60-Second Film Reviews

New movies showing in Minneapolis

By Wendy Schadewald (Rating system: 4=Don’t miss, 3=Good, 2=Worth a look, 1=Forget it)

“American Assassin” (R) (3.5) {Strong violence throughout, some torture, language, and brief nudity.] — After the CIA deputy director (Sanaa Latham) in charge of counter terrorism recruits a skilled, hard-headed, revenge-fueled, 23-year-old Rhode Island loner(Dylan O’Brien) when he foolishly goes to Libya on his own to kill the terrorists who murdered his fiancée (Charlotte Vega) while they were on vacation in this intense, action-packed, well-paced, violent, superbly-written, stat-studded (David Suchet, Trevor White, Jeff Davis, and Joseph Long), 111-minute thriller adapted from Vince Flynn’s 2010 bestselling novel, he reluctantly trains with a no-nonsense former Navy SEAL (Michael Keaton) and dislikes following direct orders to become an assassin working with other CIA agents (Shiva Negar, Scott Adkins, and Bern Collaço) on black ops assignments and ends up trying to stop a  rogue agent (Taylor Kitsch) known as ghost from building a nuclear bomb when he successfully obtains 15 kilos of weapons-grade plutonium from an Iranian (Mohammad Bakri) and finds a qualified nuclear physicist (Sharif Dorani).

“Home Again” (PG) (3) [Some thematic and sexual material.] — After an interior designer (Reese Witherspoon) separates from her music producer husband (Michael Sheen) in New York City and moves to Los Angeles with her two daughters (Lola Flanery and Eden Grace Redfield) in this humorous, entertaining, family-friendly, star-dotted (Lake Bell, Reid Scott, and P.J. Byrne), 97-minute romantic comedy, she surprisingly finds herself attracted to a handsome, charming, budding filmmaker (Pico Alexander) and with the encouragement of her widowed mother (Candice Bergen) allows him, a screenwriter (Jon Rudnitsky), and an actor (Nat Wolff ) to move into her guesthouse where life definitely becomes more interesting.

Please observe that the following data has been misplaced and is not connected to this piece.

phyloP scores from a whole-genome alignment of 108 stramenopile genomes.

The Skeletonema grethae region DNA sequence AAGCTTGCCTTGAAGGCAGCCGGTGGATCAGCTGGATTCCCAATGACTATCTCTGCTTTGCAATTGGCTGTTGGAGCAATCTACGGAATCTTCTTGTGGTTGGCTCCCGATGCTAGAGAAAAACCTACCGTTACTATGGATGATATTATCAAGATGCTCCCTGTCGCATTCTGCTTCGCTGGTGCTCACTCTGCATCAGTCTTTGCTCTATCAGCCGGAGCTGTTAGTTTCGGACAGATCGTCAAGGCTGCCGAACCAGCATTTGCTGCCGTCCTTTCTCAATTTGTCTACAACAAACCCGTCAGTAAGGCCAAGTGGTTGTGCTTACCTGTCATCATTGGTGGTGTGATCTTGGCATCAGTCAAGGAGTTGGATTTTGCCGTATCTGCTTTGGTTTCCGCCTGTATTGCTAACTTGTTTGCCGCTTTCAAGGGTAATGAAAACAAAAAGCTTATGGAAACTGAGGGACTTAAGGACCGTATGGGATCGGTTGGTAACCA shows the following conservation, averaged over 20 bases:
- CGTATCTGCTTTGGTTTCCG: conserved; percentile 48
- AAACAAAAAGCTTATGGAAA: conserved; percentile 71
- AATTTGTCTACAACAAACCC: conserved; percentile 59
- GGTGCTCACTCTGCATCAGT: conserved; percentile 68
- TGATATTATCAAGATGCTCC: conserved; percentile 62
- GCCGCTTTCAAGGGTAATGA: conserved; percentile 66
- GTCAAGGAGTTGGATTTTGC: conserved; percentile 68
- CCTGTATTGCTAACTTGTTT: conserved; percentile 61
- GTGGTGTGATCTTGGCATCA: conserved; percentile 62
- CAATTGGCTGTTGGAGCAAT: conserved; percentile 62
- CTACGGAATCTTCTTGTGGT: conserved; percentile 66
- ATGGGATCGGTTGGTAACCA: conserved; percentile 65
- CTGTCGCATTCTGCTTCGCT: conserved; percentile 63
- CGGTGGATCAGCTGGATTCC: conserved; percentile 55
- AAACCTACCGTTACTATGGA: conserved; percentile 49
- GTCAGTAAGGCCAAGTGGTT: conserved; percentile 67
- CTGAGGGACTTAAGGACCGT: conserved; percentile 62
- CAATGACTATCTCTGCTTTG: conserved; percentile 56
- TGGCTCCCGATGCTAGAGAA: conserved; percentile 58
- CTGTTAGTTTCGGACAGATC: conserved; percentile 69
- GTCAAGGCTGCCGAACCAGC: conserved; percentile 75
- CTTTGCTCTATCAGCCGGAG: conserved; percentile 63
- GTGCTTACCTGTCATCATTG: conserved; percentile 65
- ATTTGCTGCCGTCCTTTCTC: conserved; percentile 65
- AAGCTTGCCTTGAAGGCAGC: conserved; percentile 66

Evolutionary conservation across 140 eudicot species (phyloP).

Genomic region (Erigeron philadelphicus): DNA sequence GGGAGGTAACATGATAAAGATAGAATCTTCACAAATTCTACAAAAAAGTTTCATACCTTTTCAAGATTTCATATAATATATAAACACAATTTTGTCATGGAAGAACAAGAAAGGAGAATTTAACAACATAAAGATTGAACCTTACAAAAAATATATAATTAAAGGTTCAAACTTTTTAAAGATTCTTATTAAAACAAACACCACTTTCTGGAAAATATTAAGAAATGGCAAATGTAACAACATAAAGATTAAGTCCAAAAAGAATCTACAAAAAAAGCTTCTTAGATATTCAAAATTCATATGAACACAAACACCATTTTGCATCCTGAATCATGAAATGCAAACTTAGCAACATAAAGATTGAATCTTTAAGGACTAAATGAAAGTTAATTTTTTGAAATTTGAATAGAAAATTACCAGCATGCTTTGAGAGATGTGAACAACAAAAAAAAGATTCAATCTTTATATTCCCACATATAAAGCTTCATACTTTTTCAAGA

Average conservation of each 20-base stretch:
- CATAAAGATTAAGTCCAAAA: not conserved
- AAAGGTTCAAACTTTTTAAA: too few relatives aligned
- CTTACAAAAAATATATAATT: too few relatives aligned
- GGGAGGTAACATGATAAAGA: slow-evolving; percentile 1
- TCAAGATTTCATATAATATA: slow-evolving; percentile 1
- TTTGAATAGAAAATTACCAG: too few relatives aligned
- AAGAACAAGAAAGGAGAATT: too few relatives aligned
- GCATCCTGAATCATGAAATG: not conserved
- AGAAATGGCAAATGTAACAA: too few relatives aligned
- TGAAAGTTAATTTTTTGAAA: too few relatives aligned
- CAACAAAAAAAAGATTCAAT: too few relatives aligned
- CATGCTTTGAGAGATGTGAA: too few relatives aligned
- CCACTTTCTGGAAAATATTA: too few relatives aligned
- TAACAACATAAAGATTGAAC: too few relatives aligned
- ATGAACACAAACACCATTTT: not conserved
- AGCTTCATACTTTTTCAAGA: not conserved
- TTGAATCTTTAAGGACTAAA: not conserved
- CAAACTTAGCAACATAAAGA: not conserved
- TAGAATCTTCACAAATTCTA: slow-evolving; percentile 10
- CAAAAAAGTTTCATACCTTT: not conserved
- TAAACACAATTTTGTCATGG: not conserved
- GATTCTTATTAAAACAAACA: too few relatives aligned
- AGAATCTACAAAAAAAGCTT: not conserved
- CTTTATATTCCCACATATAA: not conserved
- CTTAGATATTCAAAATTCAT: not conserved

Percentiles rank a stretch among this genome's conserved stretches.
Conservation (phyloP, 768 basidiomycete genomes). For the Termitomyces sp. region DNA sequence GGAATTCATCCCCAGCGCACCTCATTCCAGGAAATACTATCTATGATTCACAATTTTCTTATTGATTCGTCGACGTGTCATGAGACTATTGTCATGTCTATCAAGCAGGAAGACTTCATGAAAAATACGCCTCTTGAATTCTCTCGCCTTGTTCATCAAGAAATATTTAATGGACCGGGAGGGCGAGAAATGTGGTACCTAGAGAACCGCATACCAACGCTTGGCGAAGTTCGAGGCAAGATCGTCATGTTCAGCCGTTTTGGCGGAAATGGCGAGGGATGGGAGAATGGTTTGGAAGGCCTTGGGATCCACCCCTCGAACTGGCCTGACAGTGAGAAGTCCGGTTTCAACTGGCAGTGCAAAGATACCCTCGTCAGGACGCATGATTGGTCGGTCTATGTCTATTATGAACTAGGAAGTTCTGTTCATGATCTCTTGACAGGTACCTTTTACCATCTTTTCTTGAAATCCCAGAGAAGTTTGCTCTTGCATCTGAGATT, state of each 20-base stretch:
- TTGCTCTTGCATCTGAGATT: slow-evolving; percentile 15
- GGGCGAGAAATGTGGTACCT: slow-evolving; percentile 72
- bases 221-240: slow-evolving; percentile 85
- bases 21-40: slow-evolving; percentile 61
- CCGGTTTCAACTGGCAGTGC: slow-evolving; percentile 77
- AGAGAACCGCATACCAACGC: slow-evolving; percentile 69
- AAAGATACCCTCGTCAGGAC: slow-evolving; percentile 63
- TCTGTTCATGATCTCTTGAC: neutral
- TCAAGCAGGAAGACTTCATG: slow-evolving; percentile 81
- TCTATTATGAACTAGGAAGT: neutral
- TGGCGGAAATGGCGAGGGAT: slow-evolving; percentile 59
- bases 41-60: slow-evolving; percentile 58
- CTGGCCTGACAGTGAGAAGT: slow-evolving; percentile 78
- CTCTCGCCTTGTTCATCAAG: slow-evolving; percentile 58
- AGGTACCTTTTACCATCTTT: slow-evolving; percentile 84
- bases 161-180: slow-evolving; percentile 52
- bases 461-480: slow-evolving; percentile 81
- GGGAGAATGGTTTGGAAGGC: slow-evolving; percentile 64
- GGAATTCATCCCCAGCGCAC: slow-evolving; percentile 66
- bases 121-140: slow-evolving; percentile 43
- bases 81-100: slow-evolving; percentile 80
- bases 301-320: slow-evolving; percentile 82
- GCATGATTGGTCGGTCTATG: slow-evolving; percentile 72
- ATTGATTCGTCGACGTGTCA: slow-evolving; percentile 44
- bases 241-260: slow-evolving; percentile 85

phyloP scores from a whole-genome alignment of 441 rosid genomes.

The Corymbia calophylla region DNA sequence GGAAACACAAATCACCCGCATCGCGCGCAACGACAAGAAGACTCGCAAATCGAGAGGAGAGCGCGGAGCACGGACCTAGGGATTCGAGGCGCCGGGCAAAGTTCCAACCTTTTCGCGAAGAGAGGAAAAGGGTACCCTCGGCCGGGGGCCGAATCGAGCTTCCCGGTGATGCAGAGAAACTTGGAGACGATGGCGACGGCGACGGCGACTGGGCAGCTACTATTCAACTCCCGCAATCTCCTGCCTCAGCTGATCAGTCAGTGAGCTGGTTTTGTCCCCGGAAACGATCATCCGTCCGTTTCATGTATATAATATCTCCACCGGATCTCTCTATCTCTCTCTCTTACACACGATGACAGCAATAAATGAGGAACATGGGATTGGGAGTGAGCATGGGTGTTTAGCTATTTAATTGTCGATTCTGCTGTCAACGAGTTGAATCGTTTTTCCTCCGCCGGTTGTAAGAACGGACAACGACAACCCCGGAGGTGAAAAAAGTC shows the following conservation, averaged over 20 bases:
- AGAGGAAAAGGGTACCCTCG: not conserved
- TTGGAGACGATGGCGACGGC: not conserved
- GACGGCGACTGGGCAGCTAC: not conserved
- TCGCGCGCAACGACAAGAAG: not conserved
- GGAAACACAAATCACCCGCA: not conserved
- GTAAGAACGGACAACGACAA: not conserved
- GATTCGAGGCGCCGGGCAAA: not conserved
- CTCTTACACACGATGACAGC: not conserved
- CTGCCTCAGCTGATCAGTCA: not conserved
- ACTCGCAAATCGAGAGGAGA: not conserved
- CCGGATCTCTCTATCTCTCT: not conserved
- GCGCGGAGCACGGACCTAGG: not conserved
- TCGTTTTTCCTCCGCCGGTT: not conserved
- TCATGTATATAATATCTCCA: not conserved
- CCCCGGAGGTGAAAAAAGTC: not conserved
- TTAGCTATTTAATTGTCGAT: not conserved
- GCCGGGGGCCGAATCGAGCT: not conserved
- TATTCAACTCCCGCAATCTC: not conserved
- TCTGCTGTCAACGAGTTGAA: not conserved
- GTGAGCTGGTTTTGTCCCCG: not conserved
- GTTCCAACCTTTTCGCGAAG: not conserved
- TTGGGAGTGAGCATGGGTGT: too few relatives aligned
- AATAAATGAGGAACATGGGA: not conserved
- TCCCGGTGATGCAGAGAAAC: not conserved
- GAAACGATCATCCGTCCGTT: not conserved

“Mother!” (R) (2) [Strong disturbing violent content, some sexuality, nudity, and language.] — After a bizarre couple (Ed Harris and Michelle Pfeiffer) quickly followed by their angry sons (Domhnall Gleeson and Brian Gleeson), who are feuding over a will, suddenly show up uninvited at an isolated, rundown, countryside Victorian mansion of a poet (Javier Bardem) with writer’s block and his anxious wife (Jennifer Lawrence) in this exceedingly odd, creepy, nonsensical, dark, controversial, pretentious, disappointing, allegorical, 121-minute Darren Aronofsky horror film vaguely reminiscent of “Rosemary’s Baby,” the strained relationship of writer and his wife continues to unravel when she becomes pregnant and a then horde of unruly, violent strangers (Kristen Wiig, et al.) invade the house, and life quickly goes downhill from there.

“Rebel in the Rye” (PG-13) (2.5) [Thematic elements, language, including sexual references, some violence, and smoking throughout.] — An engaging, factually inspired, star-studded (Zoey Deutche, Sarah Paulson, Victor Garber, Lucy Boynton, Hops Davis, James Urbaniak, Eric Bogosian, Celeste Arias, Brian d’Arcy James, Adam Busch, David Berman, and Jefferson Mays), 105-minute, Danny Strong film based on Kenneth’s Slawenski’s biography “J.D. Salinger: A Life Raised High” that chronicles the life and short career of legendary, reclusive writer J. D. Salinger (Nicholas Hoult) as a Columbia student in 1939 taking short story writing classes from an encouraging professor (Kevin Spacey), serving in the army during WWII in 1941 and suffering from PTSD on discharge, to writing his internationally acclaimed and only novel “The Catcher in the Rye.”

“Viceroy’s House” (NR) (3.5) — Striking, colorful costumes, sets, and photography highlight this captivating, factually based, well-acted, star-dotted (Michael Gambon, Simon Callow, David Hayman, and Om Puri), 106-minute historical film that chronicles the efforts of Lord Louis Mountbatten (Hugh Bonneville) who is sent to New Delhi in March 1947 with his wife Lady Edwina Mountbatten (Gillian Anderson) and 18-year-old daughter (Lily Travers) as the last viceroy to prepare India for its independence from Britain rule amidst political and religious unrest and to peacefully split Muslim Pakistan and secular India while his manservant (Manish Daval) tries to win the heart of a beautiful Muslim woman (Huma Qureshi) who is engaged to a British Army officer.

 


On DVD

 

“At the Death House Door” (NR) (4) [DVD only] — A powerful, candid, gut-wrenching, discussion-provoking, 98-minute, 2008 documentary that adds eye-opening information about the pitfalls of capital punishment as it focuses on retired Presbyterian minister Carroll Pickett whose life and death penalty views were forever and immeasurably changed after faithfully and selflessly serving 13 years as chaplain at a Huntsville prison where he began a successful music program and counseled more than 90 death row inmates before their executions, including Carlos DeLuna who was unjustly executed in 1989 after he was erroneously convicted of murder in a tragically and blatantly botched case.